We’ve reached out to developers through various means, including multiple notifications inside Dev Center. The ad delivery will soon stop on ad units used across multiple applications, so if you have any such ad units, please update! Setting up new ad units is extremely easy.

Don’t forget these following tips that can help maximize your in-app-ad revenue:

Microsoft Office 2010
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The 15 top-earning movie directors of all time at the US box office

Steven Spielberg, Jurassic Park

Directing a single box office hit is an extraordinary feat.

But to become an all-time box office great, one must possess unrivaled levels of creativity, longevity, and enterprise — or else, decide to make five “Transformers” movies.

To find out which directors have had the most fiscally successful careers, we looked into Box Office Mojo’s data to compile this list of the helmers whose movies have grossed the most money at the domestic box office.

From Steven Spielberg to Christopher Nolan to Michael Bay, the top-grossing directors in U.S. movie history all have compelling and versatile filmographies.

Here are the 15 highest-earning movie directors of all time, ranked by total box office gross:   

SEE ALSO: The 13 Alfred Hitchcock movies you need to watch in your lifetime

15. Gore Verbinski — Total gross: $1.529 billion

Number of movies: 10

Average gross: $152.9 million

Highest-grossing film: “Pirates of the Caribbean: Dead Man’s Chest” ($423.3 million)

14. David Yates — Total gross: $1.631 billion

Number of movies: 6

Average gross: $271.9 million

Highest-grossing film: “Harry Potter and the Deathly Hollows: Part 2” ($381 million)

13. Ridley Scott — Total gross: $1.635 billion

Number of movies: 23

Average gross: $152.9 million

Highest-grossing film: “The Martian” ($423.3 million)

See the rest of the story at Business Insider

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Designers and developers are reimagining how apps might look on the home button-less iPhone 8 (AAPL)

iPhone 8 VHB [2]

Developer Steve Troughton Smith has been digging inside the leaked iOS code Apple inadvertently released with the HomePod software, and found proof that the “iPhone 8” will replace the device’s signature home button with a virtual key.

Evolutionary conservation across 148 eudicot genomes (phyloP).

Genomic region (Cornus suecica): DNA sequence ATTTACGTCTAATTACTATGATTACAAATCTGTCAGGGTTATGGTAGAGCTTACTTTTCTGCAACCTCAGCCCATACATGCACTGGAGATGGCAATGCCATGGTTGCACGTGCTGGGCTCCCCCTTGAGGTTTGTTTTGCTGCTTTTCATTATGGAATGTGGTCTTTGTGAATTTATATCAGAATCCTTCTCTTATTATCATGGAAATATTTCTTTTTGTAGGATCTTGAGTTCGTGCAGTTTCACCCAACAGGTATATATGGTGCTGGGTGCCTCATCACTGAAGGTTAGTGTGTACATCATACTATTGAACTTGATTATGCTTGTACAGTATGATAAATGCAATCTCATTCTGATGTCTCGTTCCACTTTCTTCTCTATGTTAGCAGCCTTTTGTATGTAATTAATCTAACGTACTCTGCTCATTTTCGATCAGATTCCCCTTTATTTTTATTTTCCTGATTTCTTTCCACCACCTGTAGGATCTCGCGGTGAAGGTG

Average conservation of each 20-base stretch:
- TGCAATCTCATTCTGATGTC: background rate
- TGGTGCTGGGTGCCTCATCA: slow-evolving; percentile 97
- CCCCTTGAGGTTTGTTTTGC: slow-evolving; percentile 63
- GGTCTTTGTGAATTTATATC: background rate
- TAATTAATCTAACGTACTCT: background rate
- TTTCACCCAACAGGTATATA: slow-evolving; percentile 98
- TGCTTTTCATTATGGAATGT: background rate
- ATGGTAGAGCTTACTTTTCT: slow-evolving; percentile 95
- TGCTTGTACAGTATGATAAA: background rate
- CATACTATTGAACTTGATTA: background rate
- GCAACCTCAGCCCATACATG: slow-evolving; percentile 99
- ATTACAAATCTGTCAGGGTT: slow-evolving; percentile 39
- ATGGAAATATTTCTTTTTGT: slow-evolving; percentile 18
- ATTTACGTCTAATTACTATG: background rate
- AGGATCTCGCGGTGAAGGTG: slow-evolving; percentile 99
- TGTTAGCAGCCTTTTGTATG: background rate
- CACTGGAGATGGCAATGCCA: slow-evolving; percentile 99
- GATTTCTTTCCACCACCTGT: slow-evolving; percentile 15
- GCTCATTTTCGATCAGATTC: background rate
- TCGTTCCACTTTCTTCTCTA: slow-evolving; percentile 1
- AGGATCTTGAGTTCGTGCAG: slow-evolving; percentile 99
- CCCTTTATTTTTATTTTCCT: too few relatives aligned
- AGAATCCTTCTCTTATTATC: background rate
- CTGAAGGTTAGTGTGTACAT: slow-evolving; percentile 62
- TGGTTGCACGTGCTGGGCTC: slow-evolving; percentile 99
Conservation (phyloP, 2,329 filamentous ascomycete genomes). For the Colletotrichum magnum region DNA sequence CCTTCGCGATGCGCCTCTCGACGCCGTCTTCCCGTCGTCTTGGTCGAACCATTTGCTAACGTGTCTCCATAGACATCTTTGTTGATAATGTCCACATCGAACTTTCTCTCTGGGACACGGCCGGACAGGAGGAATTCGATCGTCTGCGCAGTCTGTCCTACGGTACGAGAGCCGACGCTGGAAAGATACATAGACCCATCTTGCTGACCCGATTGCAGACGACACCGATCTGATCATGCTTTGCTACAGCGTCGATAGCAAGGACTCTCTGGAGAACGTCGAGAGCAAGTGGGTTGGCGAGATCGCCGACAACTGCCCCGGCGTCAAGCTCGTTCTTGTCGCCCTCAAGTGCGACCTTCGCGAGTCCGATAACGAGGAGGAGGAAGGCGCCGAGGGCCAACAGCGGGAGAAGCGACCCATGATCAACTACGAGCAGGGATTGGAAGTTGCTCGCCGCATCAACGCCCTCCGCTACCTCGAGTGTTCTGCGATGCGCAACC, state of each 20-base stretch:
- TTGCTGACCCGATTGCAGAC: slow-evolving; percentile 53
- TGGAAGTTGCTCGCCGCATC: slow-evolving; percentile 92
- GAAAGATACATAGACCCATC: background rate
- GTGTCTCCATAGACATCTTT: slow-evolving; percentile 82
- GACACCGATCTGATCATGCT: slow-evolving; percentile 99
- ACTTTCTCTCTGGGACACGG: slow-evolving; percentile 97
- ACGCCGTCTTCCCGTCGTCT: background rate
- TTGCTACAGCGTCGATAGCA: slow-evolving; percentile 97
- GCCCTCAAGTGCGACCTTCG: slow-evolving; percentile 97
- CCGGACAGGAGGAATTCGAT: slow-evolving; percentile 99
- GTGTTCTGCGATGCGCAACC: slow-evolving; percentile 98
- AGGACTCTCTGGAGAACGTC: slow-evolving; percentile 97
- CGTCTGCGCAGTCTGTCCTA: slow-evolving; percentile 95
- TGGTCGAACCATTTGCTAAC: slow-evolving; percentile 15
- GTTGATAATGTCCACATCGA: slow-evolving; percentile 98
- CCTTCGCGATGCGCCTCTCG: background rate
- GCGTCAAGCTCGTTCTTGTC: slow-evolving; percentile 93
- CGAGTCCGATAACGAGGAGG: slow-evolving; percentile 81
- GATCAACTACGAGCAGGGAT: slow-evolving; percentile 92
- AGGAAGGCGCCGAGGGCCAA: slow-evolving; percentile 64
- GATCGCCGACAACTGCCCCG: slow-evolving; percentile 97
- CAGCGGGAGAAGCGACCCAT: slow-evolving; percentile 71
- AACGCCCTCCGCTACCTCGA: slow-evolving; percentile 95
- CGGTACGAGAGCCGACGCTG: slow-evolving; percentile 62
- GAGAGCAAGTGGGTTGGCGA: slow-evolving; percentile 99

Now, designers and developers are using Apple’s schematics to recreate the iPhone 8 software’s supposed appearance, as well as how apps might look when the virtual home button’s area is added to the device’s screen real estate at the bottom.

Maksim Petriv, an Interactive UI and UX designer at New York firm Design Hunt, tried to reimagine popular apps like Instagram, Twitter, and Spotify, as well as Apple’s own Music service.

In addition to that, he recreated the iOS lock screen, which hides the virtual home indicator entirely, as well as Siri, that makes use of the space with its redesigned iOS 11 look.

Another Twitter user, Rutherling, posted a video — retweeted by Troughton Smith — in which he shows a virtual mockup of the iPhone 8 version of iOS 11.

The home screen is familiar to the one all iOS devices use now, with apps stacked at the top and a dock at the bottom. However, the presence of a virtual home button underneath makes it look as if the dock is sitting on top of it.

When the user taps on an app, the mockup software opens it up as a card, which seemingly floats above the home screen (you can still see the wallpaper underneath, at the sides of the home button’s area).

This, however, doesn’t match with what Troughton Smith was saying yesterday; he claimed that the APIs he scanned showed evidence that apps would open full screen, potentially making the home button disappear entirely (like in games, for instance).

If the home button does stay in place, the surrounding area should bleed with the navigation tabs immediately above it, but developers may have to tweak the app’s code manually in order to achieve the seamless look. Rutherling’s solution could show how an app might look by default before any change is made.

In addition to that, Troughton Smith posited yet another solution to the new iPhone’s interface conundrum, which however seems unlikely.

“Apple does like symmetry. If it weren’t for the iPhone glyph I might even suggest that the home button could look identical to the notch,” he tweeted. “A notch on the top, and a notch on the bottom. But I’m against blacking out the home button area entirely, personally.”

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One of the most famous photographers in history just made her Instagram public and revealed new work

Cindy Sherman, 2017

Fine art photographer Cindy Sherman, whose wildly successful career has spanned over 40 years, has recently released a new form of work via Instagram.

Her now-public account was originally created as a private profile last October. Now, with an audience of over 110,000 followers, it reveals photos that have the art world asking if they’re ever meant to be shown as part of a future gallery collection.

Sherman is famous for her carefully executed self-portraits, one of which sold for $3.89 million in 2011, and currently sits in third place for the most expensive photo print ever sold.    

Below, a sample of her Instagram.   

SEE ALSO: Stunning photos show what it’s like inside a Chinese factory that makes American toys

While Sherman has been using her account to post personal images from her everyday life, her first self portrait was published on the app in May.

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Because of Sherman’s fine art self-portraiture, these Instagram posts have had people question if these selfies might be part of a larger series of work.